This will not do. Administrative agencies when engaged in factfinding and law-applying are required to proceed in accordance with the elementary principles of rational truth-seeking; and the adjudication of black-lung cases is not exempt from this requirement. Peabody Coal Co. v. Old Republic Ins. Co., 972 F.2d 178, 182 (7th Cir. 1992). One such principle is that the tribunal shall not base its decision on a mechanical nose count of witnesses. Adkins v. Director, 958 F.2d 49, 52 (4th Cir. 1992); cf. Mullins Coal Co. v. Director, 484 U.S. 135, 149 n. 23, 108 S. Ct. 427, 435 n. 23, 98 L. Ed. 2d 450 (1987). That procedure has been discredited for centuries. In modern conditions its only effect would be to multiply the number of witnesses. When as is normal in these cases the same x-ray is read by a number of different physicians, who note their interpretation but do not give reasons, the balance of opinions is entitled to some though not controlling weight. Old Ben Coal Co. v. Battram, 7 F.3d 1273, 1277-78 (7th Cir. 1993). It is difficult to see what alternative the administrative law judge would have. But we were astonished to find the Benefits Review Board of the Department of Labor, which reviewed the administrative law judge's award of benefits to Mr. Fitts, citing "numerical superiority" not of x-ray readings but of witnesses as a reason for affirmance. So far as appears from the passage we quoted from the administrative law judge's opinion, it was on the basis of that same principle of "numerical superiority" that he decided that Rao's and Houser's reports, despite their flaws, outweighed Tuteur's, though the administrative law judge identified no flaw in Tuteur's report.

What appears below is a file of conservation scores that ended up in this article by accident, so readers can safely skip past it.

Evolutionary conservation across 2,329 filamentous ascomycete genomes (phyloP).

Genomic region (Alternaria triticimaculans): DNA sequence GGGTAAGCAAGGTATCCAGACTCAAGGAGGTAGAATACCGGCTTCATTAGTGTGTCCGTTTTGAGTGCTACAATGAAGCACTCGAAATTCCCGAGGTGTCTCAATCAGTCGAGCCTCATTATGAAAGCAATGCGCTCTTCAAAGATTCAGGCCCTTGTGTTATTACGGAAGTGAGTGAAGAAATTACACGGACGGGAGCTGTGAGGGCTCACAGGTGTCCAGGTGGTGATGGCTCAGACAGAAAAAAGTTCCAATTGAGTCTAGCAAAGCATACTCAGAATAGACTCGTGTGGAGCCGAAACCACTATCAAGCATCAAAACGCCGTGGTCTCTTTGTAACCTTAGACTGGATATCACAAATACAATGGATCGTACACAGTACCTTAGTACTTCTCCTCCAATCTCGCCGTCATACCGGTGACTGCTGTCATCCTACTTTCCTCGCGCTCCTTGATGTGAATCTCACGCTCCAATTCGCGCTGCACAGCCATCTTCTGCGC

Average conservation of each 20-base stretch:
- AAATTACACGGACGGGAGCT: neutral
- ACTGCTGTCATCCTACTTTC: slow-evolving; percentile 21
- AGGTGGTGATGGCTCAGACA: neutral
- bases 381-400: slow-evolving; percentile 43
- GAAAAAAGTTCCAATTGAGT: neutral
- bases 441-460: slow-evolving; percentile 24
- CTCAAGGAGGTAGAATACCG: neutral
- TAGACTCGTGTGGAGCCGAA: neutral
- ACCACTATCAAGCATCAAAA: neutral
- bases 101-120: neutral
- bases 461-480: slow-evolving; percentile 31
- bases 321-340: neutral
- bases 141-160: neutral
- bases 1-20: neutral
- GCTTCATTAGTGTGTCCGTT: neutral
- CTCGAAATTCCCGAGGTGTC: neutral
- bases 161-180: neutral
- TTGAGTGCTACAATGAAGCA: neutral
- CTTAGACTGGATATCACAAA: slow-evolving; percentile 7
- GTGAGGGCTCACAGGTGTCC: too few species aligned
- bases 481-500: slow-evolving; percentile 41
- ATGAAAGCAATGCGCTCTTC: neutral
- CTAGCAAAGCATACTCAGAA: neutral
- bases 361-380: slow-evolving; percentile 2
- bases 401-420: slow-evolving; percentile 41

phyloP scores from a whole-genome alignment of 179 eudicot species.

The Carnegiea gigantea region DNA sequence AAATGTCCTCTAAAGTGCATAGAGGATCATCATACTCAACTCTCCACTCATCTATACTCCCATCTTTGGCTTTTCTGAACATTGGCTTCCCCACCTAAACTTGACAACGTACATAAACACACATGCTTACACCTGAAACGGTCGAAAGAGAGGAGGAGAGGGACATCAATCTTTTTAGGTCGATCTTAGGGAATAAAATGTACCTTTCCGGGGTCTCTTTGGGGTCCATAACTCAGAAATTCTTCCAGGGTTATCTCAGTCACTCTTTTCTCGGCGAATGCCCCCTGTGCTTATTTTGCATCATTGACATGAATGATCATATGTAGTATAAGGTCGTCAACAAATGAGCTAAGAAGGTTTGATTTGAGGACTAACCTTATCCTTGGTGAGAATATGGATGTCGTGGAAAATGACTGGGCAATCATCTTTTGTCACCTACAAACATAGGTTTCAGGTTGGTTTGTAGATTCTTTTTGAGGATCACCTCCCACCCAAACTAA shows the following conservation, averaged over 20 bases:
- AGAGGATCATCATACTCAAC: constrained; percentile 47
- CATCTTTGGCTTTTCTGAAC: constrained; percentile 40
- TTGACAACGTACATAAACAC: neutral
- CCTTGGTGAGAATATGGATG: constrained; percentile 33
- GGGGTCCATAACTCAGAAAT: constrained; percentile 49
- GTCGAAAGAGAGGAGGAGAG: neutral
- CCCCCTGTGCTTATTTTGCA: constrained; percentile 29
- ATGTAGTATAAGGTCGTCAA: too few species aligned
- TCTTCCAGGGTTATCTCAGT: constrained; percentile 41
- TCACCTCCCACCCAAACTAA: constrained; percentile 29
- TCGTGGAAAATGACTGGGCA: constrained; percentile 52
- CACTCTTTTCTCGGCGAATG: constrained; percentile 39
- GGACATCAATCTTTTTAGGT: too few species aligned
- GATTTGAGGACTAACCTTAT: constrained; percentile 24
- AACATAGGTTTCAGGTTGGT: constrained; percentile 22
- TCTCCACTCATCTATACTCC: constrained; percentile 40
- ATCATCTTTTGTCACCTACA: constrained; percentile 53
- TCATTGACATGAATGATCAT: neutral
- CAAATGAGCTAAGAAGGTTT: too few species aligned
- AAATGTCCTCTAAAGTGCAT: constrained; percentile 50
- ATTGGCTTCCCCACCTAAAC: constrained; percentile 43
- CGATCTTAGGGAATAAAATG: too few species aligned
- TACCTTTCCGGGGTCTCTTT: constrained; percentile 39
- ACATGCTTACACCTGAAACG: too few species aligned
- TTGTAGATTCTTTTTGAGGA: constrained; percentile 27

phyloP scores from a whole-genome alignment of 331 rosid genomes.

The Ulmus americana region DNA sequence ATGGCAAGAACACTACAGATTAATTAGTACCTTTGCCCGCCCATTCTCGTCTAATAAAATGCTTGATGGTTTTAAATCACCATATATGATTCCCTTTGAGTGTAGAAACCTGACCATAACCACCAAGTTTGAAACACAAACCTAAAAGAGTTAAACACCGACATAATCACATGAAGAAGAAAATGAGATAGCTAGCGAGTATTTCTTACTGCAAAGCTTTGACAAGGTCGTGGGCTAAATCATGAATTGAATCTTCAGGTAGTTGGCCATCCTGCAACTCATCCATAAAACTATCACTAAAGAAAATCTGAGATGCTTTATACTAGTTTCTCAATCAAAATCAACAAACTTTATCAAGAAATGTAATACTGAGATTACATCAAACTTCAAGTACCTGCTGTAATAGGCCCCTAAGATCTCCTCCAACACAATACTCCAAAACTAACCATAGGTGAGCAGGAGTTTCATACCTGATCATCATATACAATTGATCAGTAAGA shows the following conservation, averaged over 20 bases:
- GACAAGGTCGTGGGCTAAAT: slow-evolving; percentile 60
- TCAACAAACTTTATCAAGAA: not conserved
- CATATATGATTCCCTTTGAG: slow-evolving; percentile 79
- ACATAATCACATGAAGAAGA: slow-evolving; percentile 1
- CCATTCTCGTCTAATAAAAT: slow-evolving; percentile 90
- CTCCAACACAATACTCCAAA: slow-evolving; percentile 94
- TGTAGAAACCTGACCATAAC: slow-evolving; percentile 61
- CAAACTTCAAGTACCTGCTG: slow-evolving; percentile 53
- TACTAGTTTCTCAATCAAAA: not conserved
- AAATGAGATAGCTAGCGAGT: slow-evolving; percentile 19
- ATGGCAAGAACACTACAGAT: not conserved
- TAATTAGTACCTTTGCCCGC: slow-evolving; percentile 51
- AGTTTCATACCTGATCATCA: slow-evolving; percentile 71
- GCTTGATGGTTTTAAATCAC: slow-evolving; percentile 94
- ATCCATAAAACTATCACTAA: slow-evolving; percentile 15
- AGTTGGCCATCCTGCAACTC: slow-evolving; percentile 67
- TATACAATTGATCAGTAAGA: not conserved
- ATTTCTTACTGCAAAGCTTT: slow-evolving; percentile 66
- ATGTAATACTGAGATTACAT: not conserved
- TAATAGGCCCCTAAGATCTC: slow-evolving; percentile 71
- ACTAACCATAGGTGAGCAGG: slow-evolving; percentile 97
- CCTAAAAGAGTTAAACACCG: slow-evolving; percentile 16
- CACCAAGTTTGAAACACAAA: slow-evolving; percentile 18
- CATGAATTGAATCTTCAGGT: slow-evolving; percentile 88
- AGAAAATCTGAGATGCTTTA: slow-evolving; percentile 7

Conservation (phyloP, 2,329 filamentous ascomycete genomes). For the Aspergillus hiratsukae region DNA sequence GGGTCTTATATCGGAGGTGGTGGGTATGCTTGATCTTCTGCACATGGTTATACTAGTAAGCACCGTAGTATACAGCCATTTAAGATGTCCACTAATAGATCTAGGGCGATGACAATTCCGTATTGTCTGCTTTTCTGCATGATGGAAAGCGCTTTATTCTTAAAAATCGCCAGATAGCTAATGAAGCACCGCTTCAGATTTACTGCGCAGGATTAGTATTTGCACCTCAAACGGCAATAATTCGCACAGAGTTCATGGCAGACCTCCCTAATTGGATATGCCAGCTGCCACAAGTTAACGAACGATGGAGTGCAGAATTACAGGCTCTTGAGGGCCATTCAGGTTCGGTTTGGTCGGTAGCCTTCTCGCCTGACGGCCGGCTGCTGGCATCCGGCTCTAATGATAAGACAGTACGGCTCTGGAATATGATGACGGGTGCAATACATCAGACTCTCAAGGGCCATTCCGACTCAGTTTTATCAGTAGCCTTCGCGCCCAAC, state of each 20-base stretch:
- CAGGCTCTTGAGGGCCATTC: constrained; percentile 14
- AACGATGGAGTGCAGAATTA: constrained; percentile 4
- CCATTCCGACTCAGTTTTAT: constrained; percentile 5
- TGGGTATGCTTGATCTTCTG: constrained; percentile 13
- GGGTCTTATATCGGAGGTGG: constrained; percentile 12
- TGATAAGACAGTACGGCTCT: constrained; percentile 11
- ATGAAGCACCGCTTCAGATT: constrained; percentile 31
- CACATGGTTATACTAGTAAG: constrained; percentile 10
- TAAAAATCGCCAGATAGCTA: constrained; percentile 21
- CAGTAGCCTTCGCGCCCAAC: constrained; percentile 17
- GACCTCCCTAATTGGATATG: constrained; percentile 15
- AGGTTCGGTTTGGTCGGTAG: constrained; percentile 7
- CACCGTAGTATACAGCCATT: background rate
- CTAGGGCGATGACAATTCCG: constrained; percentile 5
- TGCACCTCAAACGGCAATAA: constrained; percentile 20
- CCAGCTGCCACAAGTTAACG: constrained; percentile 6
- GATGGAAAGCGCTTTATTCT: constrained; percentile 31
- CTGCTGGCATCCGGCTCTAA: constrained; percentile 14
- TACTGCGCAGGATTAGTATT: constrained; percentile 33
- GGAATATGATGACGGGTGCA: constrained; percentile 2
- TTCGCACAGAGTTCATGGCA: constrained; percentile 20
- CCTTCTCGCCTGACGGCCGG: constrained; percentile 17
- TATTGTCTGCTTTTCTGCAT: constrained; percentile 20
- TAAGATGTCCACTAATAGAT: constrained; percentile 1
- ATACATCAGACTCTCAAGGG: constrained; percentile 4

Of course the fact that Rao and Houser each relied on a questionable piece of evidence--an x-ray they thought positive for pneumoconiosis but more experienced x-ray readers thought negative--did not by itself invalidate their conclusions. When a witness relies for his conclusion on facts A, B, and C, and fact A is knocked out, it does not follow that his conclusion must change. It may be that his conclusion would be unchanged as long as two out of the three facts, or even just one of the three facts, were true. If this is plain there is no need to ask him to reconsider in light of the altered premise (not-A in place of A) ; but if it is not plain, then one must ask him to reconsider. See Thorn v. Itmann Coal Co., 3 F.3d 713, 718 (4th Cir. 1993).